The Average Salary of an Information Technology (IT) or Computing Professional in Malaysia
What is the Salary for Computing, Information Technology (IT), Computer Science and Software Engineering Professionals in Malaysia
The salary that one gets from the career is one of the important factors in choosing your course to study in Malaysia. We do not want to choose a course and then only find out that it does not pay well after investing so much in the degree. Keep in mind that you will be working in this job for the rest of your life in order to earn money to take care of yourself and your future family. If you have chosen the wrong course and end up struggling to find a job or have a job with low salary, it will be such a stressful future.
The computer science or Information Technology (IT) field career is rewarding as job demand & salary are high. Furthermore, according to statistics, the pay is pretty good in Malaysia and the job prospects keep on increasing each year. Therefore, choosing to study a course in computer science, software engineering or information technology in Malaysia is an excellent choice as the future job demand and salary is fantastic.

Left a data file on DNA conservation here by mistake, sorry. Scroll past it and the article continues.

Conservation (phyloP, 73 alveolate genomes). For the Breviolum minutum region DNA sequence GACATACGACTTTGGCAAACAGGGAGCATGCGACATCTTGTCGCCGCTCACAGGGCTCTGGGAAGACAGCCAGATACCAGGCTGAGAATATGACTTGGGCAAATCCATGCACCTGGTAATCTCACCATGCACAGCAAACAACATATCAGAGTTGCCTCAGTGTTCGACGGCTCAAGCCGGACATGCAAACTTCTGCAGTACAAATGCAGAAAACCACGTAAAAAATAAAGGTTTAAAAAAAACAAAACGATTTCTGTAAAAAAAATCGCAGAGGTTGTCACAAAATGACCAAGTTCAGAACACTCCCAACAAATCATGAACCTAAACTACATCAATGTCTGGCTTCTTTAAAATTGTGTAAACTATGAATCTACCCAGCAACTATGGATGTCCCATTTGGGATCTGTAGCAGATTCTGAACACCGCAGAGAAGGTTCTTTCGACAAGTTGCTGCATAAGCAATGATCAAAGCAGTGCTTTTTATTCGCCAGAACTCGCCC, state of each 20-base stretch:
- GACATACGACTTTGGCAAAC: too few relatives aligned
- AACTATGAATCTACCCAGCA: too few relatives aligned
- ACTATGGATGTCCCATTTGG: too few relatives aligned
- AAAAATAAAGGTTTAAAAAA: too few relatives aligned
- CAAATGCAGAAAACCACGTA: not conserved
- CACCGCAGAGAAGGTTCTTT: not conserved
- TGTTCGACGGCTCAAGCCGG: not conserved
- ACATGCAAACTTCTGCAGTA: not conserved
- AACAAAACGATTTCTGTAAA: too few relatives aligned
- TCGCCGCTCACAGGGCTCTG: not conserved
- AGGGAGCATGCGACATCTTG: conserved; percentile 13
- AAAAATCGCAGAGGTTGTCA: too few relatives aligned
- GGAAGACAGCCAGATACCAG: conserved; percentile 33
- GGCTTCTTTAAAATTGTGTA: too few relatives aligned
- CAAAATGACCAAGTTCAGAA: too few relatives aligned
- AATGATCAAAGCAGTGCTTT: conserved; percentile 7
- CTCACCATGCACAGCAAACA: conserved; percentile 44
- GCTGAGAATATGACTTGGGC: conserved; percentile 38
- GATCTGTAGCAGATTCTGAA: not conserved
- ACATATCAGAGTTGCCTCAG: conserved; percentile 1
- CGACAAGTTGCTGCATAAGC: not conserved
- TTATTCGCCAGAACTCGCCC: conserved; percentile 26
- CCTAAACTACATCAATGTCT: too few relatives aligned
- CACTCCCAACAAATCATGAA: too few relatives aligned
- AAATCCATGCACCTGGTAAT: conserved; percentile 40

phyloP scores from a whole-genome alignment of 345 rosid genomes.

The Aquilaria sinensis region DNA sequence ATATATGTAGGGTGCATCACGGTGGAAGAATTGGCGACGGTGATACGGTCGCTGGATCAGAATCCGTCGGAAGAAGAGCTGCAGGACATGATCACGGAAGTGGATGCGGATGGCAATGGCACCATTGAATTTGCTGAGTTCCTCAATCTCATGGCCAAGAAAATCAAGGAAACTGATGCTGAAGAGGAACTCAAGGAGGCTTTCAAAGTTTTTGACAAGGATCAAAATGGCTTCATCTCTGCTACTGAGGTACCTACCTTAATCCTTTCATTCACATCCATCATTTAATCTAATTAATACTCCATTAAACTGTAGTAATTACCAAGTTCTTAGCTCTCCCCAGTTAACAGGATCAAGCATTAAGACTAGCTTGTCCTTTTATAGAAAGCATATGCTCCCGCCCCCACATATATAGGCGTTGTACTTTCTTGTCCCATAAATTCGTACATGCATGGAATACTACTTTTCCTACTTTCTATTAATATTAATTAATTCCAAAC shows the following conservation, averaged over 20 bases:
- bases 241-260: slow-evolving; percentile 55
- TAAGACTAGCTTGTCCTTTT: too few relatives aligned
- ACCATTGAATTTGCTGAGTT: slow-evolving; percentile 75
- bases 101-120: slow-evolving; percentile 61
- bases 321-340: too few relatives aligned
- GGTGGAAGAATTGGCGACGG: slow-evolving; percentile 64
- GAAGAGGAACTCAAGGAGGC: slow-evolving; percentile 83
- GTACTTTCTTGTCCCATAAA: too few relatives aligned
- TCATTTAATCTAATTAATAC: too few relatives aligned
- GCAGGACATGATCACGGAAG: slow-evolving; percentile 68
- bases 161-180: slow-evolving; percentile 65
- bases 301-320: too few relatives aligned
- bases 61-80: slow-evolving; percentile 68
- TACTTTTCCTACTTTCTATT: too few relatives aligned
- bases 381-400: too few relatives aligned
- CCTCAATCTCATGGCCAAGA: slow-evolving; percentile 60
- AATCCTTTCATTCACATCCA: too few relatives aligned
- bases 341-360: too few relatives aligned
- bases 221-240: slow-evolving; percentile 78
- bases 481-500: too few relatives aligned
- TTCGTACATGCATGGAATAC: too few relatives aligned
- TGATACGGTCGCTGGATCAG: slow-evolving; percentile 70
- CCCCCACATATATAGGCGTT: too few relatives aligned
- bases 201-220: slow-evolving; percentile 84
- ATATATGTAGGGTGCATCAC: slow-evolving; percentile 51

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Increased Job Demand in Malaysia for Information Technology (IT) & Software Engineering Professionals
The Information Technology (IT) in Malaysia sector is exceptionally diverse and continues to grow. IT professionals often move between professional specialisations as their interests and expertise grow and change.
Graduating with a Information Technology (IT) degree from a top private university in Malaysia allows you to choose from a wide range of careers in software development, business analysis, ITC consulting, data modelling, systems integration and network management.
According to a report, the job prospects for information technology (IT) professionals in Malaysia is very good and well trained ICT professionals can earn a high salary. It is important to choose the best university in Malaysia to study the Information Technology (IT) diploma or degree course so that you can gain vital knowledge and skills to succeed in your career.